NEW YORK (Reuters Health) - Activation of delta opioid receptors inside cells is important for the relief of inflammatory pain, researchers report.
“Most medicines targeting receptors are designed to hit receptors at the cell surface and many can’t cross the cell membrane,” Dr. Michelle L. Halls of Monash University, in Parkville, Australia, told Reuters Health by email. “We are finding that in some cases, medicines would be much more effective if they were sent directly to the intracellular site where the receptor is active - in this case, endosomes.”
G protein-coupled receptors (GCPRs), the targets of about a third of approved drugs, are considered to function principally at the cell surface, but endosomes are important sites of continued GPCR signaling. It remains unclear whether opioid receptors at the plasma membrane or in endosomes mediate the endogenous system of pain control.
Dr. Halls and colleagues investigated their hypothesis that opioids from the inflamed colon activate delta opioid receptors (DOPr) in endosomes of pain receptors (nociceptors) to evoke signals that bring long-lasting inhibition of excitability and analgesia and that DOPr in endosomes represent a superior therapeutic target for inflammatory pain.
Opioids from the inflamed colon cause a DOPr-mediated inhibition of nociceptors, and both opioids from the inflamed colon and agonists that evoke DOPr endocytosis cause a sustained decrease in excitability of nociceptors, the researchers report in PNAS.
DOPr endosomal signaling within the peripheral projections of colonic nociceptors appears to induce a sustained inhibition of mechanical sensitivity.
The researchers coupled the DOPr agonist DADLE to a liposome shell for targeting DOPr-positive nociceptors and incorporated it into a silica core for release in the endosomal environment. These nanoparticles activated DOPr at the plasma membrane, were preferentially endocytosed by DOPr-expressing cells and were delivered to DOPr-positive early endosomes.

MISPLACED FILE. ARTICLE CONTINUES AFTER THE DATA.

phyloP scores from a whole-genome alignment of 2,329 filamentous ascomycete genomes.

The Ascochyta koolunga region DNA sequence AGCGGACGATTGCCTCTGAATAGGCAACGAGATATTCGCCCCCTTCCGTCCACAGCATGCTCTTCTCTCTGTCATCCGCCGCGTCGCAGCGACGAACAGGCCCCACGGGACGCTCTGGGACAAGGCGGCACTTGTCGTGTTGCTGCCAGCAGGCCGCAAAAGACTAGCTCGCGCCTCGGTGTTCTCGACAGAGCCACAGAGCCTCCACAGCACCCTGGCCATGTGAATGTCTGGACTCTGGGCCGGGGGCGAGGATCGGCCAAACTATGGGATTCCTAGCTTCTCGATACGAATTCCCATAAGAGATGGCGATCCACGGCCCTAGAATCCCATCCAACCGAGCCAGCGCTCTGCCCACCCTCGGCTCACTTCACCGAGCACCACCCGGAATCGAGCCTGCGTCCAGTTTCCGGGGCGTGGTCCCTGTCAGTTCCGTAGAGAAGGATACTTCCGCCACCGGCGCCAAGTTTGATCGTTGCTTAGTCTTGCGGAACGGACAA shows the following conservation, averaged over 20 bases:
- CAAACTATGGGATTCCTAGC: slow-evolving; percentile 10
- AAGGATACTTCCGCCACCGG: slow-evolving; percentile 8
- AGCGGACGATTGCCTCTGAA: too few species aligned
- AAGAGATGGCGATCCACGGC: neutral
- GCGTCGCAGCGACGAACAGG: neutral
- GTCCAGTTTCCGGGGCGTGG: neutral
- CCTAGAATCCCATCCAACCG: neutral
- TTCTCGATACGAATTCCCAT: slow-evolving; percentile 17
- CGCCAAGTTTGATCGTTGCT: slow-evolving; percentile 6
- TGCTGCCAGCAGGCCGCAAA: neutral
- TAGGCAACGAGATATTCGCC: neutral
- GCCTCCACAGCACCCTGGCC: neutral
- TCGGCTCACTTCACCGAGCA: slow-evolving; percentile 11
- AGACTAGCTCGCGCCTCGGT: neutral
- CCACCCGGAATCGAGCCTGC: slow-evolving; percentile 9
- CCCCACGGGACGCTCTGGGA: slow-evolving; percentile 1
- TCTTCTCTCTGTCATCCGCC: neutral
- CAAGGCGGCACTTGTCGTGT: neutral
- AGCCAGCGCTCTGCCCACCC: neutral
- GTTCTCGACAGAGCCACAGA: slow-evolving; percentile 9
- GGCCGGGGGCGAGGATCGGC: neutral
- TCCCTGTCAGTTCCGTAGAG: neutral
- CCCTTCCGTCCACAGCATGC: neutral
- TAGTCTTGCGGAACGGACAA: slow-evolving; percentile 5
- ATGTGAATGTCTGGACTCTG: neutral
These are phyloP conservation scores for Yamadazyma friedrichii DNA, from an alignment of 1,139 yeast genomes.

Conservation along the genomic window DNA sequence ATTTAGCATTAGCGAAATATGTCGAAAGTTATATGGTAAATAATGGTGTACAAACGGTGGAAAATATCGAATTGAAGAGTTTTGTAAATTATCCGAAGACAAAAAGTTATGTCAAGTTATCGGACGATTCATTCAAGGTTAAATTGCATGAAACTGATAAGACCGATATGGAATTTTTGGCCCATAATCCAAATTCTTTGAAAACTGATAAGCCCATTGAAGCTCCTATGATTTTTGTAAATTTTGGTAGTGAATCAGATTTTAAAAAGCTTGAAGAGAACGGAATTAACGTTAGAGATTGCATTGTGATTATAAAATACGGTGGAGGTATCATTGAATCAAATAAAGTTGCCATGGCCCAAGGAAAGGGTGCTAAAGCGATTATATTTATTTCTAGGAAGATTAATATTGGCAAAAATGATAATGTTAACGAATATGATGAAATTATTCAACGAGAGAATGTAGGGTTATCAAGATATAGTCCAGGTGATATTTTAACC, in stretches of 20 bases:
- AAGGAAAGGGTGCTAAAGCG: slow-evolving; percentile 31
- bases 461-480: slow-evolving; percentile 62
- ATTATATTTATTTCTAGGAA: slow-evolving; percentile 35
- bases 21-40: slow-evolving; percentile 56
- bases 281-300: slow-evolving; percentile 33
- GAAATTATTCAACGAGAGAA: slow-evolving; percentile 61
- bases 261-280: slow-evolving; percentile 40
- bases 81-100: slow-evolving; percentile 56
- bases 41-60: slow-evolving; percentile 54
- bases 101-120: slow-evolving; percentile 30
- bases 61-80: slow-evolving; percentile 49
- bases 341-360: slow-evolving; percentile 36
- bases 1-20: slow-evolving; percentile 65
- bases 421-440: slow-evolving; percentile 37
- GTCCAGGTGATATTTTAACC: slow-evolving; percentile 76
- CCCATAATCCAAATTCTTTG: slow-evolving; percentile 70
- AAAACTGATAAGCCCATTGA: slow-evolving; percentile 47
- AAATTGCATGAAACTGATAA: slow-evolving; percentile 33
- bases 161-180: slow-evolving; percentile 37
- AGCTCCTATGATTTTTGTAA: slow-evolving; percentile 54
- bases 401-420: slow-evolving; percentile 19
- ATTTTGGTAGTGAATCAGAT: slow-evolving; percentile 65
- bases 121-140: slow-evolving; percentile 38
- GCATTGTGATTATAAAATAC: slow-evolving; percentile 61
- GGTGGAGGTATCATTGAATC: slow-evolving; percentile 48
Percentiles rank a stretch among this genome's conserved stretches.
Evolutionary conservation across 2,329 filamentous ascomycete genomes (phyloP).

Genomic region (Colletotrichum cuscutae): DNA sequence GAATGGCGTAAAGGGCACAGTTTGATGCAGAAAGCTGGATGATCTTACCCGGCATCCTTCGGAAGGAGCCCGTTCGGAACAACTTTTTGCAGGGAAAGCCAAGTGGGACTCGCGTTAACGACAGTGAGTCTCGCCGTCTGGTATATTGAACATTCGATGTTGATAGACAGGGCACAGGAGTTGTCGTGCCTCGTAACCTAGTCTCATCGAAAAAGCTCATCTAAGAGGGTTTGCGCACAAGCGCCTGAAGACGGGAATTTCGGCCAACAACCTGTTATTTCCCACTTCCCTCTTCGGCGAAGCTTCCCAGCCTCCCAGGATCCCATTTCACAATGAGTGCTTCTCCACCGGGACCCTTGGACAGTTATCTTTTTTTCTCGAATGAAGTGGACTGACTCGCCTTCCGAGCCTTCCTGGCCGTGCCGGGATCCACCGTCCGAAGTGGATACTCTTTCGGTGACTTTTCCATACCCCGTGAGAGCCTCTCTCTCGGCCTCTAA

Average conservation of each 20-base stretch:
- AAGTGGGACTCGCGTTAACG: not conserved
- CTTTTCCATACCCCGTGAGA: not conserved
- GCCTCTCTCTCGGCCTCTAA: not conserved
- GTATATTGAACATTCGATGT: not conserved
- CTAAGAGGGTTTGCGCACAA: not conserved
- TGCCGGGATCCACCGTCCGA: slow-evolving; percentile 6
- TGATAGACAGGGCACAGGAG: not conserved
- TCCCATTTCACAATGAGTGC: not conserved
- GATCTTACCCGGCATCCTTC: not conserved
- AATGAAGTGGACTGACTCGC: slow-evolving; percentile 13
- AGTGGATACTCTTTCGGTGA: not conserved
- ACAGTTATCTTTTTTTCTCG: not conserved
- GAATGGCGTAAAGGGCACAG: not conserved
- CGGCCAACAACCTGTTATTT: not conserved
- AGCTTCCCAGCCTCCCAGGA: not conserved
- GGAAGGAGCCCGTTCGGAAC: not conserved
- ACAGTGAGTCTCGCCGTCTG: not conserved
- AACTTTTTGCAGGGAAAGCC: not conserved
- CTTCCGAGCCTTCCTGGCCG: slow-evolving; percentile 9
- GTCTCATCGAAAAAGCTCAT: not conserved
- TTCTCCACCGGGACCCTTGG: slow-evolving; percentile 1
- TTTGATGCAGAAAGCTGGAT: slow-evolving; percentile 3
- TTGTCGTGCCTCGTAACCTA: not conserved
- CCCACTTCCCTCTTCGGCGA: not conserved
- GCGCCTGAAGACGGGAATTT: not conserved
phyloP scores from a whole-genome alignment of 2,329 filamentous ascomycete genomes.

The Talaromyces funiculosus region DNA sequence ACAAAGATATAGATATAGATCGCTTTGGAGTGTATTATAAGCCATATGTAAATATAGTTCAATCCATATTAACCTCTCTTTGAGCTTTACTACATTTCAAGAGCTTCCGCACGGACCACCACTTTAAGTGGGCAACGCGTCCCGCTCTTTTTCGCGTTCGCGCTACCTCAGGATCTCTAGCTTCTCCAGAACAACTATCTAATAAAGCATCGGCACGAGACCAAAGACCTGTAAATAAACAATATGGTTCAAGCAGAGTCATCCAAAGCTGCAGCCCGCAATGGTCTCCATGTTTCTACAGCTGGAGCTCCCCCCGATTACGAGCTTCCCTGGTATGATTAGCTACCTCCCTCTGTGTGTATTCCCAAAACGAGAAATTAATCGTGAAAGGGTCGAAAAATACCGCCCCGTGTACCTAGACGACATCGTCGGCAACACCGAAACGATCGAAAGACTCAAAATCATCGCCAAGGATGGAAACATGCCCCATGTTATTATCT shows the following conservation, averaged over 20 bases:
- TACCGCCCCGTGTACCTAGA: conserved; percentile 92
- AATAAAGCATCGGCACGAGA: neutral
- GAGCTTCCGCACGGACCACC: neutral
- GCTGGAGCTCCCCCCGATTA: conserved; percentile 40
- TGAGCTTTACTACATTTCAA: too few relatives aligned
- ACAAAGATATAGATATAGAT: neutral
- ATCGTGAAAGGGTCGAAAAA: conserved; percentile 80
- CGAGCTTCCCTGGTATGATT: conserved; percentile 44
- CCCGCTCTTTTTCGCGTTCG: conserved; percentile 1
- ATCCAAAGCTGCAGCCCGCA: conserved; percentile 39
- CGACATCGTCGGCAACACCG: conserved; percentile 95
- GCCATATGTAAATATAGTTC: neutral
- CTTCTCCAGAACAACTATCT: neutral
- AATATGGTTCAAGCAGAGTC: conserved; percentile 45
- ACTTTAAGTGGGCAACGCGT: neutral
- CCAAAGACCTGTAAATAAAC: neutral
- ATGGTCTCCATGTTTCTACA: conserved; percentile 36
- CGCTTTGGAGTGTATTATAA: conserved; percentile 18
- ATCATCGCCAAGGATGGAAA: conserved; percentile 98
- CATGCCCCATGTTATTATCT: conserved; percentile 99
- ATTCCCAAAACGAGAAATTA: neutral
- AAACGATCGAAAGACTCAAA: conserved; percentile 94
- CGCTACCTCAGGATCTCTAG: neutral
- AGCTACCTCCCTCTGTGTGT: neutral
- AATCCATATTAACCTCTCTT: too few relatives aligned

These nanoparticles provided sustained inhibition of nociceptive excitability and relief from inflammatory pain in mice.
In contrast, similar nanoparticles containing a DOPr antagonist abolished the sustained inhibitory effect of DADLE.
“Prolonged activation of the delta-opioid receptor from endosomes inside the cell (and not at the plasma membrane) is really important for sustained pain relief,” Dr. Halls said. “This occurs normally in response to inflammatory pain in the gut. We were able to cause sustained activation of delta-opioid receptors (and therefore prolonged pain relief) by delivering drugs directly to endosomes in preclinical models of pain.”
Co-author Dr. Nigel W. Bunnett, also at Monash University, told Reuters Health by email, “Nanoparticles that deliver opioids to endosomes of pain-sensing neurons might provide superior relief from inflammatory pain. This finding has implications for treatment of inflammation-associated pain in many tissues - gut, joints, etc. The approach may allow use of lower doses of opioids, with fewer side effects.”
“We can use nanoparticles to deliver simultaneously multiple drugs to relieve pain, thereby targeting the inherent redundancy of pain signaling,” said Dr. Bunnett, a founding scientist of Endosome Therapeutics Inc.
The study did not have commercial funding.
SOURCE: bit.ly/2ANA0o3 PNAS, online June 16, 2020.